There have been numerous articles in the news recently regarding children who have been bitten by dogs. I am sure you are familiar with the phrase “dog is man’s best friend.” Most of the time, this is true. We all have special memories of pups that brought meaning into our lives. Pups have been valuable members of our families. 
The process of bringing a new pup into our family can be exciting and wonderful but we should proceed with caution when introducing a dog to a child. Unfortunately, there are times when dogs bite or react in an unfriendly manner. Every day, around 1,000 people seek emergency treatment for dog bite injuries. Parents need to do everything they can to prevent their children and beloved pets from ending up another statistic.

Here are 6 suggestions for safely introducing children to dogs:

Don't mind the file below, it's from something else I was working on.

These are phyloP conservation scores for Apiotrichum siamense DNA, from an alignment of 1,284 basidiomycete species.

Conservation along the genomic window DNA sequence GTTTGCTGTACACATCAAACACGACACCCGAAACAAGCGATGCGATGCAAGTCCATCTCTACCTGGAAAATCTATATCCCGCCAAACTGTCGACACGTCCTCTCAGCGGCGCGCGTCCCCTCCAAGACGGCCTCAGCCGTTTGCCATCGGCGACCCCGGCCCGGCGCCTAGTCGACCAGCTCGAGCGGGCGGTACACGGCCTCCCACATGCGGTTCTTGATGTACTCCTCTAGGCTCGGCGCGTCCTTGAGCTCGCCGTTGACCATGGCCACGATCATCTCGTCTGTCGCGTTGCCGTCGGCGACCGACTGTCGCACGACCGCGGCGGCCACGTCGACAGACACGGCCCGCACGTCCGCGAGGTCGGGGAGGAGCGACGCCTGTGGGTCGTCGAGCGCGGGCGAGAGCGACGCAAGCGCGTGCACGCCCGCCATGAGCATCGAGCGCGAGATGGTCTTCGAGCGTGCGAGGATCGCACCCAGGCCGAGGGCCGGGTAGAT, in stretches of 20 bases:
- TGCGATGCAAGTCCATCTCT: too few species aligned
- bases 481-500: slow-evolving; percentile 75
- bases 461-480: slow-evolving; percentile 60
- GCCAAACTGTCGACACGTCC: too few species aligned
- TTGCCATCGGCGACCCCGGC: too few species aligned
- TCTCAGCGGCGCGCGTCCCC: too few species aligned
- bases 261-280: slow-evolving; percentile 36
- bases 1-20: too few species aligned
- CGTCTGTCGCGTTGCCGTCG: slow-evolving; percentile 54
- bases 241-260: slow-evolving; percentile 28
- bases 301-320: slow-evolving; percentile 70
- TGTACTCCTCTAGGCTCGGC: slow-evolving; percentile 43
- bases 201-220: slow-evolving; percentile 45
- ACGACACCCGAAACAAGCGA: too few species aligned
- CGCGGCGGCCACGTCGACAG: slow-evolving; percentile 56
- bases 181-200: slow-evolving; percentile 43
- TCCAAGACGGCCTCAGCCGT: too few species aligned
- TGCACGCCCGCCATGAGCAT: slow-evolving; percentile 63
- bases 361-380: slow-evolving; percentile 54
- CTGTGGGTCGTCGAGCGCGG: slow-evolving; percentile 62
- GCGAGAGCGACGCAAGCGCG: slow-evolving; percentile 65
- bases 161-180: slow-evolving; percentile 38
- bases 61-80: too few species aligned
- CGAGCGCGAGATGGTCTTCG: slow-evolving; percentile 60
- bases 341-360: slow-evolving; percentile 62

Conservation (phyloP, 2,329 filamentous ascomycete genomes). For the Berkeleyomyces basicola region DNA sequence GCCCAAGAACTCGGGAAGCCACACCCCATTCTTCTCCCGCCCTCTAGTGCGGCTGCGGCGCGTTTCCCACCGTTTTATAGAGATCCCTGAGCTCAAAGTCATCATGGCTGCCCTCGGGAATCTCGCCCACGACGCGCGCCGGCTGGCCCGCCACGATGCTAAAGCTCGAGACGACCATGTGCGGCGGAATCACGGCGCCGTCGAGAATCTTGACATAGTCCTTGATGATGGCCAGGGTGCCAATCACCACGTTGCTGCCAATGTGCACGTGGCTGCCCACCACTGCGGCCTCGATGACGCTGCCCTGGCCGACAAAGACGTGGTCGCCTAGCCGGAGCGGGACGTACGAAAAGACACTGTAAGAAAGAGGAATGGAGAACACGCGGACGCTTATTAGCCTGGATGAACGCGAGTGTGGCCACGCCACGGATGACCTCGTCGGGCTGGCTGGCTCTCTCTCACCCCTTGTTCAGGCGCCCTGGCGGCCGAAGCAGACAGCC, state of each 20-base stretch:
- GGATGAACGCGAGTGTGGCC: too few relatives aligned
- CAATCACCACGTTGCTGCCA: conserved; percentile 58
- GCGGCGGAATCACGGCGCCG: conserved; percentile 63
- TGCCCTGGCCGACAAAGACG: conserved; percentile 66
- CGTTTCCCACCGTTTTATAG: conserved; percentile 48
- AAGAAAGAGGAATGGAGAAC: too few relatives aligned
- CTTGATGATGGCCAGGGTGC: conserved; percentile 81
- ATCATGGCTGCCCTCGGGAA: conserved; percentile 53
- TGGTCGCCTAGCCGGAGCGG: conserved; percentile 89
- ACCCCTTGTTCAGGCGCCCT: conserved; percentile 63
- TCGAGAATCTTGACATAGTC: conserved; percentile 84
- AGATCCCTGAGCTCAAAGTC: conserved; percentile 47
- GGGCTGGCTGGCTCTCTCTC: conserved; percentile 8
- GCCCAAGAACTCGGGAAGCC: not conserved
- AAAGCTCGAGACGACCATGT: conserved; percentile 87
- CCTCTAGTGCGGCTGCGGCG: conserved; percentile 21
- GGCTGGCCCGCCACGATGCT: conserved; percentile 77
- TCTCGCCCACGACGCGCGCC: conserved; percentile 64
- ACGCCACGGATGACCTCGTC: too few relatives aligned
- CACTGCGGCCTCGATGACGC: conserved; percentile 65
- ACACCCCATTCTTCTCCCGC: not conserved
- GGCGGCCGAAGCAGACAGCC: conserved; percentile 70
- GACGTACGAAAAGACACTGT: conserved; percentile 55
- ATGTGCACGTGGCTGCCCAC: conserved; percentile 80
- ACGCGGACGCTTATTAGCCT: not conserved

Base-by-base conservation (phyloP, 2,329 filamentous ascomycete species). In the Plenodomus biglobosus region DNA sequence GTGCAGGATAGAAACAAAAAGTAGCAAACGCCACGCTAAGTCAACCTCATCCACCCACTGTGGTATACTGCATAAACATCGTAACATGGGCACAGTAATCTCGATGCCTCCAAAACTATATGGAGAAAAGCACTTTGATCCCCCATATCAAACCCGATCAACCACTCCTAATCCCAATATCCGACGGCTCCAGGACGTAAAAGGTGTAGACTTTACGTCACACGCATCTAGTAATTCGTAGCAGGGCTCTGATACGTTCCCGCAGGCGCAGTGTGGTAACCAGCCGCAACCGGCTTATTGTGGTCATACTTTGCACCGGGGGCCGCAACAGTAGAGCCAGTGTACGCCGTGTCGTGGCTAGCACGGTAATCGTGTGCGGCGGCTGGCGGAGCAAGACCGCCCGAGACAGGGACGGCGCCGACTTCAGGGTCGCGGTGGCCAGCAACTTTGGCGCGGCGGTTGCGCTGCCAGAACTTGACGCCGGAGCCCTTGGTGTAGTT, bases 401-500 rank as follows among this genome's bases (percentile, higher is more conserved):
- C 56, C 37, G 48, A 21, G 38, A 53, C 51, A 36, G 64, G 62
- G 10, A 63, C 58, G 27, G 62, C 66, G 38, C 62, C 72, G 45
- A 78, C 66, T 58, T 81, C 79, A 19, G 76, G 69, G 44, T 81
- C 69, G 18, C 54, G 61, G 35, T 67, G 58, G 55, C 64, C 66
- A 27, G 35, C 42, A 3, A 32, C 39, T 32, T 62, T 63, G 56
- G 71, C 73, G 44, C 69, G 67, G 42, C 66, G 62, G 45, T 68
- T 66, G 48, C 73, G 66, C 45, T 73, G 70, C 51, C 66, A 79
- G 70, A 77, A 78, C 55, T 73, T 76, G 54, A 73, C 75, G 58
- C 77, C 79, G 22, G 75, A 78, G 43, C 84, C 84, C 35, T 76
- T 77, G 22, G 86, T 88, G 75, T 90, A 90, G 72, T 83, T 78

1.    Teach children how to gently touch and pet animals. Often, children don’t realize they are squeezing or pulling a dog’s fur. Unintentionally, children hurt dogs which can result in bites or aggressive behaviors. To avoid these problems, show children the proper way to pet a dog. 
2.    Instruct your child to calmly approach the dog from the side and stop with enough room to allow the dog to willingly come to your child. This allows the pup to watch the child without feeling overwhelmed and to greet your child on the dog’s terms.
3.   Have the pup "sit". Use a synthetic leash, not a retractable leash, to control your pup.  A leash gives you control in case the introduction goes wrong. 
4.    Avoid treats and toys during the introduction. Dogs may get excited and roughly snatch the treat from tiny fingers (treats should always be offered from your palm, never your fingers). Toys can cause territorial issues that would not help an introduction go well.
5.    Let the pup sniff your child. Instruct your child to stand still, allowing the pup to sniff. Do not let your child offer a hand to smell. 
6.    Keep your child calm and avoid wild movements or loud sounds. Sudden body movements can easily frighten a pooch and cause them to protect themselves by biting or nipping.